October 2001: I am driving from San Francisco to New York City, for good. Everything I own of even marginal value is packed onto a dodgy moving truck, possibly to be seen again in a few weeks. The two exceptions are my dog, taking up the entire front seat, and all of my CDs, taking up the entire back seat. Within the year, a sizable chunk of that music will fit in my shirt pocket. Within four years, all of it will. By next week, when iCloud launches, none of it will need to. There are, of course, downsides to this downsizing -- anyone's gripes about the devaluation of music, of its conversion from fetishized personal totem to interchangeable zeroes and ones on a hard drive, begins with the late Steve Jobs and Apple.

  • Wilco, 'The Whole Love' (dBpm)

    Wilco, 'The Whole Love' (dBpm)

    Twelve years ago, Jeff Tweedy sang, "I dreamt about killing you again last night, and it felt all right to me." Now it's, "You won't set the kids on fire / Oh, but I might." Ideally, he's speaking to the same person. Whoever has been dismissing Wilco as "dad rock" must have pretty complicated relationships with their fathers. Maybe there was a sense, with 2007's postaddiction comedown Sky Blue Sky and 2009's self-consciously cheeky Wilco (The Album), that these guys were settling into middle age with a sigh and a wink. Or maybe the fact that they'd learned to do more than one thing well somehow suggested MOR pandering.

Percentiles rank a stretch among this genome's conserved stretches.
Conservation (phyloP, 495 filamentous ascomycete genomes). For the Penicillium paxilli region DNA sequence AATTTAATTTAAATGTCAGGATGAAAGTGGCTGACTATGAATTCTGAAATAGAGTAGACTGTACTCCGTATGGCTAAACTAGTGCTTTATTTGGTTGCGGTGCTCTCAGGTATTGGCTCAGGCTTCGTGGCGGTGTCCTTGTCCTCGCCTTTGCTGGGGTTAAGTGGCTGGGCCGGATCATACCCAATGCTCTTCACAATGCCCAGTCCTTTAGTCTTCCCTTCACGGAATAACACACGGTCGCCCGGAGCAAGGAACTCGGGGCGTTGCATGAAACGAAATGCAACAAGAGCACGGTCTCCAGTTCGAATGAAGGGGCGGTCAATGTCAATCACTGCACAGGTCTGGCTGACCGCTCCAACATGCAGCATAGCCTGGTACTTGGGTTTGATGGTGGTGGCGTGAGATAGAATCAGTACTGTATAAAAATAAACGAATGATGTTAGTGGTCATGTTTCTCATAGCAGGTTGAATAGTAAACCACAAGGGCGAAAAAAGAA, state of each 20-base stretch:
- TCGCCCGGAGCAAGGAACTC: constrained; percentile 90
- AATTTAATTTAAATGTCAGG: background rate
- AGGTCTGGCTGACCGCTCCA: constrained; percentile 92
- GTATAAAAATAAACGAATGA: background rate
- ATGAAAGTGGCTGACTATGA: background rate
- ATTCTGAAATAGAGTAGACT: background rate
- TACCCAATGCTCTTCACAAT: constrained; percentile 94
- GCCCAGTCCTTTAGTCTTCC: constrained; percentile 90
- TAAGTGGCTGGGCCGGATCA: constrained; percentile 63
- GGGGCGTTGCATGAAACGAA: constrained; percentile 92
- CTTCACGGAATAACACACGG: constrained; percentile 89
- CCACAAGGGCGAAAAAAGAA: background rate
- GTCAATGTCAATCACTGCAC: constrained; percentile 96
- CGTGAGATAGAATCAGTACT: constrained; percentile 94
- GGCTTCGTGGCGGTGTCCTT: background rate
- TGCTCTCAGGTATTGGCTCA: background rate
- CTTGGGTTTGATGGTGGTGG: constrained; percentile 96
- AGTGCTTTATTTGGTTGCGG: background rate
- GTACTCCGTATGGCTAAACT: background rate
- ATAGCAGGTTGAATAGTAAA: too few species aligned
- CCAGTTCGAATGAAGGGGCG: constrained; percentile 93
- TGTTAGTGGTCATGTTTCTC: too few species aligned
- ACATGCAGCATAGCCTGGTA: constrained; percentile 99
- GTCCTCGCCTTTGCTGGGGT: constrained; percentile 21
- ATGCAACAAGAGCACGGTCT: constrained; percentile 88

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    MTV's VMAs: The Best and Worst Moments

    To their credit, I suppose, MTV doesn't pretend that Video Music Awards themselves are worth much more than the pewter they're molded from. The show has always been about the balance of unscripted -- or unscripted-seeming -- moments popping out of a carefully choreographed marketing extravaganza, little daisies springing out of a morass of mud. And the decision to go without a host this year is at the least a tacit admission that personalities are secondary to the mission at hand, that navigating these moments isn't really something you need to hire a human being to do. Or, put another way, it's pretty inexpensive to improve upon Chelsea Handler.